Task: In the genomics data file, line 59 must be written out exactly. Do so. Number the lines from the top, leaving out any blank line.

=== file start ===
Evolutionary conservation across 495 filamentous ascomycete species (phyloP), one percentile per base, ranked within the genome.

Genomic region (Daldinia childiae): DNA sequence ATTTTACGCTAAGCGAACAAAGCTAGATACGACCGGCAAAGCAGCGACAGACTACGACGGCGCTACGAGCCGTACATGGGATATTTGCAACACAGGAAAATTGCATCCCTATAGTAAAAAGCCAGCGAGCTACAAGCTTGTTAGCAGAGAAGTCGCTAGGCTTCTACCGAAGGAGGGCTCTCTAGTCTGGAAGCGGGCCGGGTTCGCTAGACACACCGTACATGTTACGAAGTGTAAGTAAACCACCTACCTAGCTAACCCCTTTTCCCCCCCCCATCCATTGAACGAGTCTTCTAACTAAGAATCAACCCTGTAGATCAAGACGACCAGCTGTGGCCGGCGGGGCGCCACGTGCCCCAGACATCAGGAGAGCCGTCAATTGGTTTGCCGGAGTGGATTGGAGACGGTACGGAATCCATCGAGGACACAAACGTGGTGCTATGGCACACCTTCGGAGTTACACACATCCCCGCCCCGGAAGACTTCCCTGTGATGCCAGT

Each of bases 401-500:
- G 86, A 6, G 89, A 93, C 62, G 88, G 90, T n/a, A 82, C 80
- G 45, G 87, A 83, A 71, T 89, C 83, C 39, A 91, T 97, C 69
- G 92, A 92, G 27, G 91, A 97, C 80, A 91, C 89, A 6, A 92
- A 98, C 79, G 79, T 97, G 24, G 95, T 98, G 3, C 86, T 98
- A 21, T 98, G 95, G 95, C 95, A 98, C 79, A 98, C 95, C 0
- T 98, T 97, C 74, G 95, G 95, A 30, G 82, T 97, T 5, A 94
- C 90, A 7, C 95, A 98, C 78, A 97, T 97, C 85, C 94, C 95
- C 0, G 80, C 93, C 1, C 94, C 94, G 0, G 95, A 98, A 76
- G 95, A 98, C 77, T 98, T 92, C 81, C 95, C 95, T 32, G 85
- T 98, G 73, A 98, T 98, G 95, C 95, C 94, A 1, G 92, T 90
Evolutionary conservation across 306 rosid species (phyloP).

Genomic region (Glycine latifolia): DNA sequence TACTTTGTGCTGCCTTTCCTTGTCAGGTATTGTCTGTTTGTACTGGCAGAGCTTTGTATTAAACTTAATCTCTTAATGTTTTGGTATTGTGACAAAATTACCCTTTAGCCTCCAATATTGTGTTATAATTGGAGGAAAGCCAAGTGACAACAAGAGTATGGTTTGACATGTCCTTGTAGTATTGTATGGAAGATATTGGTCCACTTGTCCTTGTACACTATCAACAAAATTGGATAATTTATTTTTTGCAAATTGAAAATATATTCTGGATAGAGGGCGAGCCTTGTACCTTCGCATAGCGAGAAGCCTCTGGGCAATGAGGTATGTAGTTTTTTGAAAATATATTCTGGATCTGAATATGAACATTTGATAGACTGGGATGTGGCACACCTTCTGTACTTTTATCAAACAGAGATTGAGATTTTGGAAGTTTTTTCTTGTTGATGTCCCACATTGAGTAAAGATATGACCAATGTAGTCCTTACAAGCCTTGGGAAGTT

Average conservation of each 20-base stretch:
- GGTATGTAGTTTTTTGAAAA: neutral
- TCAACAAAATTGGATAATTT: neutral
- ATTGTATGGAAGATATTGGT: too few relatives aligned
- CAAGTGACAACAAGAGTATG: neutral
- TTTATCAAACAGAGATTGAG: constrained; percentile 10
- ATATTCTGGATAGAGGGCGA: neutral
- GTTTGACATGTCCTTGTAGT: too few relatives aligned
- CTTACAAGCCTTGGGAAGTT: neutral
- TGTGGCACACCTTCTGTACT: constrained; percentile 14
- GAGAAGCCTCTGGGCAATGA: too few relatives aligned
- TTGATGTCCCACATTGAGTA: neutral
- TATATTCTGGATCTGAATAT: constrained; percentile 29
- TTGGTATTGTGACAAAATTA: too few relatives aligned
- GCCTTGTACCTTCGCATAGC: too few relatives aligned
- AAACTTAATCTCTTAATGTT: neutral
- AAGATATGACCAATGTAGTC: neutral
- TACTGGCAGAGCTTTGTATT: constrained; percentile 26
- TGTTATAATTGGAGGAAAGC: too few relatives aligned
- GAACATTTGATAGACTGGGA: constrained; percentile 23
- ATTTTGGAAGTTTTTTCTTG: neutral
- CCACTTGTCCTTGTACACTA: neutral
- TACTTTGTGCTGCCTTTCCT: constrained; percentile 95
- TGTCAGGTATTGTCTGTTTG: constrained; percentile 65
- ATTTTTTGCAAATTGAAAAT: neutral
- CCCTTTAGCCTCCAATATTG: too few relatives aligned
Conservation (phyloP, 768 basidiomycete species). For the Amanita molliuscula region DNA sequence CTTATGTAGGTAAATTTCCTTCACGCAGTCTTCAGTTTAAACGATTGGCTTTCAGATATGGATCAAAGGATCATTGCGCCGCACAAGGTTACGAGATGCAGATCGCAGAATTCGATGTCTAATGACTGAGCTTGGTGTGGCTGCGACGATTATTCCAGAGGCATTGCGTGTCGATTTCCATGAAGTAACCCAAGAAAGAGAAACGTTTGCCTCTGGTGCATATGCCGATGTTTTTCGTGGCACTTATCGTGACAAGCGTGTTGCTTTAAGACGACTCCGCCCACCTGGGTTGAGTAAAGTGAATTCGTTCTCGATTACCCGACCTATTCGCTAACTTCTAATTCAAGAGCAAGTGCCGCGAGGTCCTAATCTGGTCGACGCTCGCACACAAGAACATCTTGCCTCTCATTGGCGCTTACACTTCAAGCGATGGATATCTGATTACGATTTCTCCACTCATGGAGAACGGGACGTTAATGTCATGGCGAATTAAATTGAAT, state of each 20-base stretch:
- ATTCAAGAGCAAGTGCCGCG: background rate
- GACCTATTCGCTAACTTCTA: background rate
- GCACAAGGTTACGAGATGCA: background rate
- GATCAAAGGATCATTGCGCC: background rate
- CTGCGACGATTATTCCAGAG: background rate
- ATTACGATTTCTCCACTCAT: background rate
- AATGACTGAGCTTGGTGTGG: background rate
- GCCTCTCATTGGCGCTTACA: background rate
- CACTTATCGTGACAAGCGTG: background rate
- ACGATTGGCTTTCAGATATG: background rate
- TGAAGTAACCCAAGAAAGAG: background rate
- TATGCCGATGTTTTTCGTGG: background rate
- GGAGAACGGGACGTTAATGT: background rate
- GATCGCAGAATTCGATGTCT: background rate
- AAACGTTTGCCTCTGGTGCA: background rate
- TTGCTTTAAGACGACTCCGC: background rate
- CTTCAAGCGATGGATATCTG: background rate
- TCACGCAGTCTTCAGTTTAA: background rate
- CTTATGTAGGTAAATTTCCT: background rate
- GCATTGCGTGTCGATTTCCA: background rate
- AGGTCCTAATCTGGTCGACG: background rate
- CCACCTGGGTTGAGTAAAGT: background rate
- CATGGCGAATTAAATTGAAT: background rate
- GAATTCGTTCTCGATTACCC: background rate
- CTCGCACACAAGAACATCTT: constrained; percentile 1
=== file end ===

- CTTCAAGCGATGGATATCTG: background rate